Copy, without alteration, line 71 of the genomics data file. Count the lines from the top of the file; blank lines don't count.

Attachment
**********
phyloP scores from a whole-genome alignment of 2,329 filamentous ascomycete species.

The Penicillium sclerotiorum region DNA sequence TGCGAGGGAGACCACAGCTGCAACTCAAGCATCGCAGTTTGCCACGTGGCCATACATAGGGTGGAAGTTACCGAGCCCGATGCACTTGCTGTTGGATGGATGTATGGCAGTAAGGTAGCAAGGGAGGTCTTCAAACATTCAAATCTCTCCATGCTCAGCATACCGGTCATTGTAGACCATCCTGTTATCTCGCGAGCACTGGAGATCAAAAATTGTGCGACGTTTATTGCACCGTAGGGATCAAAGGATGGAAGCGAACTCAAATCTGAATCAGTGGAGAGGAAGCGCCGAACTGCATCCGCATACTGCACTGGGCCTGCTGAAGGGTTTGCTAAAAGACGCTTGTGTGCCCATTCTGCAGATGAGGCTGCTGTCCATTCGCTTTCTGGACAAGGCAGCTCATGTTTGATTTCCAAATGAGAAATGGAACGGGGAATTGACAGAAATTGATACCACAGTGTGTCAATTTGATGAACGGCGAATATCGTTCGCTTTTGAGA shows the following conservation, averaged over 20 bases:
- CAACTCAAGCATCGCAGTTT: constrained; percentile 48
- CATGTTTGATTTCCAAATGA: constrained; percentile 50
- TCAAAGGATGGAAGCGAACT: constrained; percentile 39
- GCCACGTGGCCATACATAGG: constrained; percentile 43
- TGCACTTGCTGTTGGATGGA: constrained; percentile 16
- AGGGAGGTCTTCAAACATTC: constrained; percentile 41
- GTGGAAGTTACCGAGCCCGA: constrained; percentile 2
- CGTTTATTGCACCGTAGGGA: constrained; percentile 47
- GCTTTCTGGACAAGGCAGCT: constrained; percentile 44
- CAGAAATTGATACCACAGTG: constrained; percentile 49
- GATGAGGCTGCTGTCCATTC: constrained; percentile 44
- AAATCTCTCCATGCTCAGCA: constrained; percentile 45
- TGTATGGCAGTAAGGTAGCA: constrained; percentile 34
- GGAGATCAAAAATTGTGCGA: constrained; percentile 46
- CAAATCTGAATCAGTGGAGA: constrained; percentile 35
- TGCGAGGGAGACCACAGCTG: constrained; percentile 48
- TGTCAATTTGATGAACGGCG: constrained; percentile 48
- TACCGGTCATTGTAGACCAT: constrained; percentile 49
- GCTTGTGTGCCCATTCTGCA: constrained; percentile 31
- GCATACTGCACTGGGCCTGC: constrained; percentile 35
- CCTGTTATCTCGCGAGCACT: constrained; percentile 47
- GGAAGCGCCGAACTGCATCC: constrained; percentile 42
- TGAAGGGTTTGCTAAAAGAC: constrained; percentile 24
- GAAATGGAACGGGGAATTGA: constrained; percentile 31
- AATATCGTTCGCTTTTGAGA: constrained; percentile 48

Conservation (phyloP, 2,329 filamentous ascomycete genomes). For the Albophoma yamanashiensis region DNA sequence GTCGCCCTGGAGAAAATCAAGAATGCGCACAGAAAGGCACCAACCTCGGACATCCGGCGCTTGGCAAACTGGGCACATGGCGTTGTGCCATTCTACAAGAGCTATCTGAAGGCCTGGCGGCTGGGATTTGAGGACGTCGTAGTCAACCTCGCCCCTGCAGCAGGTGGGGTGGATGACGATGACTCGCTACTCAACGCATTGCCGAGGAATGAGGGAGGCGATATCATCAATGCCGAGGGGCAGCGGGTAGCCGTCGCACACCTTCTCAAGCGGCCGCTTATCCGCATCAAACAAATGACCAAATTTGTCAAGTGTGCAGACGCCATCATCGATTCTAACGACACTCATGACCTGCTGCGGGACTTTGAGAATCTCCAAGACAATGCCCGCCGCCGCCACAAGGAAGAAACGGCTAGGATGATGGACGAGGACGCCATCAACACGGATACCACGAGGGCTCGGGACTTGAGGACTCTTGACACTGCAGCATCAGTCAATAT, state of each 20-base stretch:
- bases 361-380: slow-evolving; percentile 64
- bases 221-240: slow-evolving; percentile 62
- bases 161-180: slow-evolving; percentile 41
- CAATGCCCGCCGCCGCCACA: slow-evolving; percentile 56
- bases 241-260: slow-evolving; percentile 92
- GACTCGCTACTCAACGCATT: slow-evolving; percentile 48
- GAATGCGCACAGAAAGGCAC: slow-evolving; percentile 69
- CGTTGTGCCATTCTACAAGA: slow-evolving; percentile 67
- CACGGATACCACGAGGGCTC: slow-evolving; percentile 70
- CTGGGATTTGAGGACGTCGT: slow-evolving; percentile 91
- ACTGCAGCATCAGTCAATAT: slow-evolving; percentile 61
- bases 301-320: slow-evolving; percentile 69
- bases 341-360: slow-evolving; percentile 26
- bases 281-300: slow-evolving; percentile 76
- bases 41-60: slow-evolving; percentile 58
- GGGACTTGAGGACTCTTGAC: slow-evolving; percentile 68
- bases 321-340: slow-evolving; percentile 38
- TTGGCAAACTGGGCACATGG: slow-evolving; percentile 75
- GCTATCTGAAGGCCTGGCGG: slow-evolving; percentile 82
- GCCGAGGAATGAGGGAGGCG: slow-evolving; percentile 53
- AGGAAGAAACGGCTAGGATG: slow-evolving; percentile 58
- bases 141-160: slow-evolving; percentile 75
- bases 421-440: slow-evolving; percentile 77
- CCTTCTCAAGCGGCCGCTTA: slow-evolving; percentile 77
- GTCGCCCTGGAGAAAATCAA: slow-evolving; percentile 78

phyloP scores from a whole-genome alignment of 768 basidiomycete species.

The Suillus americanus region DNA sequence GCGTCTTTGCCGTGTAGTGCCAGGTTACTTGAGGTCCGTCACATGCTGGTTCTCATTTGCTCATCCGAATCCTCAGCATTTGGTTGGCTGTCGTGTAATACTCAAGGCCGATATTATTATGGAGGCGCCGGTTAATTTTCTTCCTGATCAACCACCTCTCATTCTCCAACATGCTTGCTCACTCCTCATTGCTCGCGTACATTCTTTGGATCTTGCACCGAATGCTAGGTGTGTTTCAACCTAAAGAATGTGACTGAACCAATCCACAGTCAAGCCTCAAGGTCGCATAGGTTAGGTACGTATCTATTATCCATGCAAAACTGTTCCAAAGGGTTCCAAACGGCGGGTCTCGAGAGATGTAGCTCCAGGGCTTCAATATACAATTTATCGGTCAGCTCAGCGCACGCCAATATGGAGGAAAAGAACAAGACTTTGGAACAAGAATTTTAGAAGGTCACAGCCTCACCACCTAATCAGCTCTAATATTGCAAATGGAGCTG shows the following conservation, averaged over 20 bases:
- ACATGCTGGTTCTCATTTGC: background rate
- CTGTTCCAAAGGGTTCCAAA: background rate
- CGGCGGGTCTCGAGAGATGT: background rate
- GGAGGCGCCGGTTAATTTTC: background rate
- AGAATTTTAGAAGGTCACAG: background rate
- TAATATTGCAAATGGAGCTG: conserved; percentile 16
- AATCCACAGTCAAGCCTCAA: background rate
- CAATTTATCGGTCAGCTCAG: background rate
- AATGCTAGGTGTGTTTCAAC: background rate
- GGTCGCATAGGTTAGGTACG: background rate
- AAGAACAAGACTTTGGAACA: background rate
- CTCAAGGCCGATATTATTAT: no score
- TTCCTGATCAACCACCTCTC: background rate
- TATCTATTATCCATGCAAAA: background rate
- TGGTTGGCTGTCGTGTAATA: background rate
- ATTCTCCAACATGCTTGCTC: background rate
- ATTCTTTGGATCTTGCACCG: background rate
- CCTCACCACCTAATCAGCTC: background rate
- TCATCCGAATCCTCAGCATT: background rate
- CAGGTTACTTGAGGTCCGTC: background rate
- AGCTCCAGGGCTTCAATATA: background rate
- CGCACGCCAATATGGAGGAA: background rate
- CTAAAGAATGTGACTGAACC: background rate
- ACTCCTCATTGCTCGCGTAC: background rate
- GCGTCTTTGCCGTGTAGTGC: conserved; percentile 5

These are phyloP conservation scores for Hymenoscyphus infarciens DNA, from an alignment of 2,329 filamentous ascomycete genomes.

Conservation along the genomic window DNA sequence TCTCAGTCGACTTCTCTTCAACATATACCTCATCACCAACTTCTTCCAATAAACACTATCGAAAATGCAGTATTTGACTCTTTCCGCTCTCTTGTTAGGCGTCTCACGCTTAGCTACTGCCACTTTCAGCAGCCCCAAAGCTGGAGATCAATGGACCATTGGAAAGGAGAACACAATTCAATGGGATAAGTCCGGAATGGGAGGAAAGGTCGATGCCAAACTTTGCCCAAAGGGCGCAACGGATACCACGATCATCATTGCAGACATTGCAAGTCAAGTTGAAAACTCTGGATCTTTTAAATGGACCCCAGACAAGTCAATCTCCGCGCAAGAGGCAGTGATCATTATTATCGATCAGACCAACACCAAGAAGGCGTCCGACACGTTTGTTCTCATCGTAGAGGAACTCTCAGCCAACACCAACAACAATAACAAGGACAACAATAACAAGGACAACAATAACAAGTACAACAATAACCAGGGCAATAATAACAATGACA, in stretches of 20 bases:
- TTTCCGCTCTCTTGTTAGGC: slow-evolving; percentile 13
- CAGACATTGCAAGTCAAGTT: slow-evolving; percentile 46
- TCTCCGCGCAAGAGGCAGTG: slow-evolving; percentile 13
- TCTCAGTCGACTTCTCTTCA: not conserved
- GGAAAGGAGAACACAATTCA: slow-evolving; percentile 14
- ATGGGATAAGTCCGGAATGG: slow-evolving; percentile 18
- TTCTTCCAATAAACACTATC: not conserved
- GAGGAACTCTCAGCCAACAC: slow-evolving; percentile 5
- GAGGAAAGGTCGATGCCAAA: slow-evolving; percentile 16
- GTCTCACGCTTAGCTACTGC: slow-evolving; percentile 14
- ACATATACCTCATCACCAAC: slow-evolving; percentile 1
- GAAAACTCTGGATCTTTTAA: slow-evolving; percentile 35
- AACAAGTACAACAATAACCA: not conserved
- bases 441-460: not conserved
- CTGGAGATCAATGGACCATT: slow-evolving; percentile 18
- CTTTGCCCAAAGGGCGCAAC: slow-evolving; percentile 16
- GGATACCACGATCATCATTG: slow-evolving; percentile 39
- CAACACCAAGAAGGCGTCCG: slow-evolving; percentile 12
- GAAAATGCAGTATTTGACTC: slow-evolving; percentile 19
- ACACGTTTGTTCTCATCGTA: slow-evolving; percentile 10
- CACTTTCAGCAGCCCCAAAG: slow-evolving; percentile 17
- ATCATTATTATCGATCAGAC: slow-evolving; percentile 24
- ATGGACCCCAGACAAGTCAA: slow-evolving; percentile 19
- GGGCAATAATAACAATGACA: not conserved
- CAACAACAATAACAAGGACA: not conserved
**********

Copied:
- ATTCTCCAACATGCTTGCTC: background rate